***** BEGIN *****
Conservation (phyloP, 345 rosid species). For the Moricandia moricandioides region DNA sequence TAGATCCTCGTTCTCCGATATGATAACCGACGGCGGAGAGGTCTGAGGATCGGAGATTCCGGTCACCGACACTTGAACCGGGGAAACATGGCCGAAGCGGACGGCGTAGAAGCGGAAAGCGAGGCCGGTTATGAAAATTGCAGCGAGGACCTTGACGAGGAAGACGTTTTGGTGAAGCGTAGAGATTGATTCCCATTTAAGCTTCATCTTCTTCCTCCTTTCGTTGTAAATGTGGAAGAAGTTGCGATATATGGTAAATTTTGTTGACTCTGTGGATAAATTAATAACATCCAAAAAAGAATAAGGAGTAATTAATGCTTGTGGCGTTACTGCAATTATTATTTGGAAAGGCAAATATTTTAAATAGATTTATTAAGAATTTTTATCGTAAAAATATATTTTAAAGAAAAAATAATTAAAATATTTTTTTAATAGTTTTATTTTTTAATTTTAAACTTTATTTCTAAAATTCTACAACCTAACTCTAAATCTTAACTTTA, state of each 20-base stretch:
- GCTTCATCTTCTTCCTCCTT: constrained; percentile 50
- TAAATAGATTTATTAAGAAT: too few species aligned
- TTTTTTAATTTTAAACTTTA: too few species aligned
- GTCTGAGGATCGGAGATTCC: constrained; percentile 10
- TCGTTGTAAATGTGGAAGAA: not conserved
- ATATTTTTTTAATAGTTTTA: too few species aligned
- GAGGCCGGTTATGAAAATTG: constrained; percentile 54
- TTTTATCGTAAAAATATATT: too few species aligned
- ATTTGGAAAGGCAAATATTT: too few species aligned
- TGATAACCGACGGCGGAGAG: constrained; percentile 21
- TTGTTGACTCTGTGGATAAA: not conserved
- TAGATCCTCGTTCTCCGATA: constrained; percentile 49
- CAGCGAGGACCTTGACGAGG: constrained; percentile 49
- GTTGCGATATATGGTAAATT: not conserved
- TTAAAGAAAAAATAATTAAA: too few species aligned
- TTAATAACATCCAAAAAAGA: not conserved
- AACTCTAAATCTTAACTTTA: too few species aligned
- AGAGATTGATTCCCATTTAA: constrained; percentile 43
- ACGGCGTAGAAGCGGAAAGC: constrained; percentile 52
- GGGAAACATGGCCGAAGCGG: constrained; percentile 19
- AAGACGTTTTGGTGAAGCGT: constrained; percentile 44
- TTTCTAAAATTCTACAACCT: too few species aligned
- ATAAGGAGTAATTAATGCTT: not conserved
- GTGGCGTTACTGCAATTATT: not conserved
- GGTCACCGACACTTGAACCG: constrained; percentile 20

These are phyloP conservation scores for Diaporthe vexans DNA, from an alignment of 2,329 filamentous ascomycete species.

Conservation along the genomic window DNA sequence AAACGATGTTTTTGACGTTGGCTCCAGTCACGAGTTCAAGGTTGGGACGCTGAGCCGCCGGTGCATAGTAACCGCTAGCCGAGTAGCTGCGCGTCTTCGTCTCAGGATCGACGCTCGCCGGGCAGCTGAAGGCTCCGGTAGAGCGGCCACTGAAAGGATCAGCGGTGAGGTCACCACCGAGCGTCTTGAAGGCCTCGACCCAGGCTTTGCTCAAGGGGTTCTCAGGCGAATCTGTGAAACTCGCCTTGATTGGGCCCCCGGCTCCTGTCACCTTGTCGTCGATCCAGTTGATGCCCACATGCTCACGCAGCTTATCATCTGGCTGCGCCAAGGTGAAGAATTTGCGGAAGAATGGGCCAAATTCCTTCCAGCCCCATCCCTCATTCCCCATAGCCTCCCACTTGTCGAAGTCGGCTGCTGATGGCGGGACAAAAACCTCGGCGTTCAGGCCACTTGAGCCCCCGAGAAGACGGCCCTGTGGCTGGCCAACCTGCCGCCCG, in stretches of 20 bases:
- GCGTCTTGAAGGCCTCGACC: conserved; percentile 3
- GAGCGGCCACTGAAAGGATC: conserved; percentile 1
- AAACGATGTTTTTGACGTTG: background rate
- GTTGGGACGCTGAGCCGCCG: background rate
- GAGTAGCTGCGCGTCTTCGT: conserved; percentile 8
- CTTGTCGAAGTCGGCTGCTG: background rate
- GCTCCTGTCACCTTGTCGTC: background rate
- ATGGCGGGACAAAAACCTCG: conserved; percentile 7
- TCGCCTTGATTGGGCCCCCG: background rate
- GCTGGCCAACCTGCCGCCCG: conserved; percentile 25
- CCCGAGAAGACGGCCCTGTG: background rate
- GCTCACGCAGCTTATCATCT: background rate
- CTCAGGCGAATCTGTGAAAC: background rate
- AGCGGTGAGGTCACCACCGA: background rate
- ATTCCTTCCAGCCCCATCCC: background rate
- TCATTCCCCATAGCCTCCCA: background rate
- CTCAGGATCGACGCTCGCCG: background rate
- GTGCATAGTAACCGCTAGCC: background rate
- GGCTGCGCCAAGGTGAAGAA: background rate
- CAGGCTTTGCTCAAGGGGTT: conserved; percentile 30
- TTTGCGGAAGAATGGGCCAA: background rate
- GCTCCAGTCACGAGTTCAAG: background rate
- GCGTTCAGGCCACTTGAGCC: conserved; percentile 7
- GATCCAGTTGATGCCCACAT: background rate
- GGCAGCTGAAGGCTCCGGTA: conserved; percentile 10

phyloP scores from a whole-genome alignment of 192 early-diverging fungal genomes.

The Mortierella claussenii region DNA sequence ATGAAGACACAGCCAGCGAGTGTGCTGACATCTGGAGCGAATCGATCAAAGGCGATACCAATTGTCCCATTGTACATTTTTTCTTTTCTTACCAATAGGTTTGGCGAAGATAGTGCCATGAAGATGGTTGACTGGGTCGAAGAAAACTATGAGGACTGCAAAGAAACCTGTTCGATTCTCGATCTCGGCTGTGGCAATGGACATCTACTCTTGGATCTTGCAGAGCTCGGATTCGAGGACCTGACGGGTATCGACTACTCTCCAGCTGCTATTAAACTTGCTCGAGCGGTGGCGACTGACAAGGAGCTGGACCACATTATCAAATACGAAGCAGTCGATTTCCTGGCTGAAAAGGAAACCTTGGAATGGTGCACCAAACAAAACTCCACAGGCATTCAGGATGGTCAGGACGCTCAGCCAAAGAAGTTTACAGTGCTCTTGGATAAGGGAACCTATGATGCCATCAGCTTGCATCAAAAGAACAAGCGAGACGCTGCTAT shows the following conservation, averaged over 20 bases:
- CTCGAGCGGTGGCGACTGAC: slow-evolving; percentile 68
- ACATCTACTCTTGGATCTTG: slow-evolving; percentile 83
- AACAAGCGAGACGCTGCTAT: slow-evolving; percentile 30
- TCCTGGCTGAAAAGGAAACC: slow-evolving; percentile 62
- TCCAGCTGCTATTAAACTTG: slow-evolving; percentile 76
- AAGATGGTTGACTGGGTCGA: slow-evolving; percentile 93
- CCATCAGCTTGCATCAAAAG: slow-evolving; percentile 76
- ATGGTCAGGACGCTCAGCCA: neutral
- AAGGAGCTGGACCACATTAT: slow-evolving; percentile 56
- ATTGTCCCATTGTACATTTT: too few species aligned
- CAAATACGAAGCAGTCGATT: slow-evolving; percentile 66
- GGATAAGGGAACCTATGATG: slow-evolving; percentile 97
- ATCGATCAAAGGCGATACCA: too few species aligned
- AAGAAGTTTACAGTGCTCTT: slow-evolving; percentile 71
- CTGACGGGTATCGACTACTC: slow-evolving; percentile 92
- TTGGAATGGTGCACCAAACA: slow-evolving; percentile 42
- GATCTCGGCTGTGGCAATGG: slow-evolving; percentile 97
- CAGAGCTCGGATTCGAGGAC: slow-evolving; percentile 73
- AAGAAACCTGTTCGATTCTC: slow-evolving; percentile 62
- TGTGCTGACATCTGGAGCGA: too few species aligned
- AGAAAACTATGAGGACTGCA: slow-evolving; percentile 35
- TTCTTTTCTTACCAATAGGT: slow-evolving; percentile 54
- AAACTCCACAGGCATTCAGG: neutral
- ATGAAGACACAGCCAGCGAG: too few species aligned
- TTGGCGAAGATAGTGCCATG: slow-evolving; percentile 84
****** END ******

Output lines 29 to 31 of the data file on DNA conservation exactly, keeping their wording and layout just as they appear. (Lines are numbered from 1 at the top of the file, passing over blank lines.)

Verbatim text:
- GCGTCTTGAAGGCCTCGACC: conserved; percentile 3
- GAGCGGCCACTGAAAGGATC: conserved; percentile 1
- AAACGATGTTTTTGACGTTG: background rate